When the common law migrated to America, chance-medley fell by the wayside. Americans liked the idea of going about armed, and in the South in particular, strangers in public needed to watch their mouths. In addition, Americans thought of society not in terms of obligations to the king but of individual rights. So the right to “stand your ground” began to spread—not only from the home to the pub but also from the “true” to the “shady.” A century after Blackstone, an Indiana court noted that “the tendency of the American mind seems to be very strongly against the enforcement of any rule which requires a person to flee when assailed, to avoid chastisement or even to save human life.”

No longer did someone invoking self-defense need to show clean hands—even if, in a moral sense, his hands were filthy. So, in the recent Florida case of State v. Gallo, a defendant won an immunity motion after he confronted the victim in a nightclub parking lot and angrily demanded repayment of a debt. “As tempers flared the argument became more physical,” the state appeals court wrote. “Eventually the minor tussling stopped and more serious threats began. The situation reached a climax, breaking out into a gunfight between at least four men in the middle of the street. Men were ducking behind cars and firing over their shoulders as they ran for cover.”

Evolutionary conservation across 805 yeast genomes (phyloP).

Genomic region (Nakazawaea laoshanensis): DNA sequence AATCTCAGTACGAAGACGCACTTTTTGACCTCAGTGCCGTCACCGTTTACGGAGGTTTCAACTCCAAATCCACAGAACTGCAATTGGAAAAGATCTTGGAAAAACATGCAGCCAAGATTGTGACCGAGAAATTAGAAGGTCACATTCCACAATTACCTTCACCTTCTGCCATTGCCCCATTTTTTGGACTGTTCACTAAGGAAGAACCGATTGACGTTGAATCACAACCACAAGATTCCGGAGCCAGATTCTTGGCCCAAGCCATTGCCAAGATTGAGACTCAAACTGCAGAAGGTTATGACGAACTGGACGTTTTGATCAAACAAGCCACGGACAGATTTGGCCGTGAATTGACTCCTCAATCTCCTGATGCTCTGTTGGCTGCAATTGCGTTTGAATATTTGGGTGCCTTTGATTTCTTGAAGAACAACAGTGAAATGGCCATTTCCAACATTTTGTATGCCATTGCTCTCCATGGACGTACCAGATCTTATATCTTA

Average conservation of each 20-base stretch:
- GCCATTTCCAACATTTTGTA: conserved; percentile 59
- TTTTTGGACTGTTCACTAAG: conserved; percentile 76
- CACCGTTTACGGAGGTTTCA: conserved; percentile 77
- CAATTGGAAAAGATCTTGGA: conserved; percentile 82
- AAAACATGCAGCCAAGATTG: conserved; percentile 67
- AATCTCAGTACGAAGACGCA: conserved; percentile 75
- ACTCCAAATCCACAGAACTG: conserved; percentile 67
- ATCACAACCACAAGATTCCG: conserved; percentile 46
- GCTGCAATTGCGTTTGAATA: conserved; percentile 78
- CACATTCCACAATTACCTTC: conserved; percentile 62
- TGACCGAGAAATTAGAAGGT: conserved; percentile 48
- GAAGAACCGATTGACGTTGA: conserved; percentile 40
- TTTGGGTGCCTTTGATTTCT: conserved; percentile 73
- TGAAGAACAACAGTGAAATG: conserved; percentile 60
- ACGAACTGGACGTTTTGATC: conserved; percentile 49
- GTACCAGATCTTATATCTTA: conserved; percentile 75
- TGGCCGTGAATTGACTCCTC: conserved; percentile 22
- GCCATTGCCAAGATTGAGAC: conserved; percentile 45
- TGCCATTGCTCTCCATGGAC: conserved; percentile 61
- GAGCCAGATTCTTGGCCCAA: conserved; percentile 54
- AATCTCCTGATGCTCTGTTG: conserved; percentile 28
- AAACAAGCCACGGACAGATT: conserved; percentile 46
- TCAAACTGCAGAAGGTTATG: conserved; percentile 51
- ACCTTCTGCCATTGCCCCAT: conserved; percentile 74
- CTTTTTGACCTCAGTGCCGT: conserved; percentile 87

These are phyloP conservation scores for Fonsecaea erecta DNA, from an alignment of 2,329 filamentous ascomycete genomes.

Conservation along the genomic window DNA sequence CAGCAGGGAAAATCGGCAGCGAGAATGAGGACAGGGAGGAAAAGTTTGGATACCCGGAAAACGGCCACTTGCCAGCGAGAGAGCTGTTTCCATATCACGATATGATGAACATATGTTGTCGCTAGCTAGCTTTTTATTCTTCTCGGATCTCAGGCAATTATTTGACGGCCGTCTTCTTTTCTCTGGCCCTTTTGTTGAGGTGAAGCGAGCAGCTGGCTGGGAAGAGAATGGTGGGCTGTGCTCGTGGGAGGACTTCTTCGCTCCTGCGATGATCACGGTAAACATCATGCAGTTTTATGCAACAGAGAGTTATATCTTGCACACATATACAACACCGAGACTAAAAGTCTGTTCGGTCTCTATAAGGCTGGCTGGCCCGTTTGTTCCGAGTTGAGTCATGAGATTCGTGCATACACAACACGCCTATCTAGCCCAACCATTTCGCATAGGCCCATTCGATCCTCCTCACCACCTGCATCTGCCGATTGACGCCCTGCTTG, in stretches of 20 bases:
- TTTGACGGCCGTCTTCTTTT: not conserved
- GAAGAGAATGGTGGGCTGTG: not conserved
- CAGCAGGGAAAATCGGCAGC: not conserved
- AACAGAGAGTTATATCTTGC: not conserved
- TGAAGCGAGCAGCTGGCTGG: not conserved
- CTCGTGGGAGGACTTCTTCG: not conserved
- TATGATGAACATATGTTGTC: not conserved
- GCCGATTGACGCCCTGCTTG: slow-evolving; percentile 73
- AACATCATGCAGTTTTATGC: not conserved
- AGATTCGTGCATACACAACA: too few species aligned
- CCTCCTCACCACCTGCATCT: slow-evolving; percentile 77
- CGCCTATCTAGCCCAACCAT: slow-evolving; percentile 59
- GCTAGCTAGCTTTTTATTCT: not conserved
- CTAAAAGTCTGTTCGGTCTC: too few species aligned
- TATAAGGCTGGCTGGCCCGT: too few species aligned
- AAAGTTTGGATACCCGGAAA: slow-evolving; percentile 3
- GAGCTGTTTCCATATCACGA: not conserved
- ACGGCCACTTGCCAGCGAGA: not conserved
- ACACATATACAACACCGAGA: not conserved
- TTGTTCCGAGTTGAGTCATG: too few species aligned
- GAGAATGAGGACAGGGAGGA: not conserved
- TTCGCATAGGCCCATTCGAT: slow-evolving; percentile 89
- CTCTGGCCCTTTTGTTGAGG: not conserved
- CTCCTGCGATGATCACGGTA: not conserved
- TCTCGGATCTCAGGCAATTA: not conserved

Gallo walked. We have come a long way from chance-medley.

Many malign factors are swirling in the Trayvon Martin case. Florida has a searing history of racism and vigilantism (which from family background I know well). Handguns are increasingly available to both criminals and to “upright” citizens like Zimmerman. But the systematic skewing of the justice system to favor violence is a major factor, too. The “stand your ground” doctrine risks making America a nation of executioners.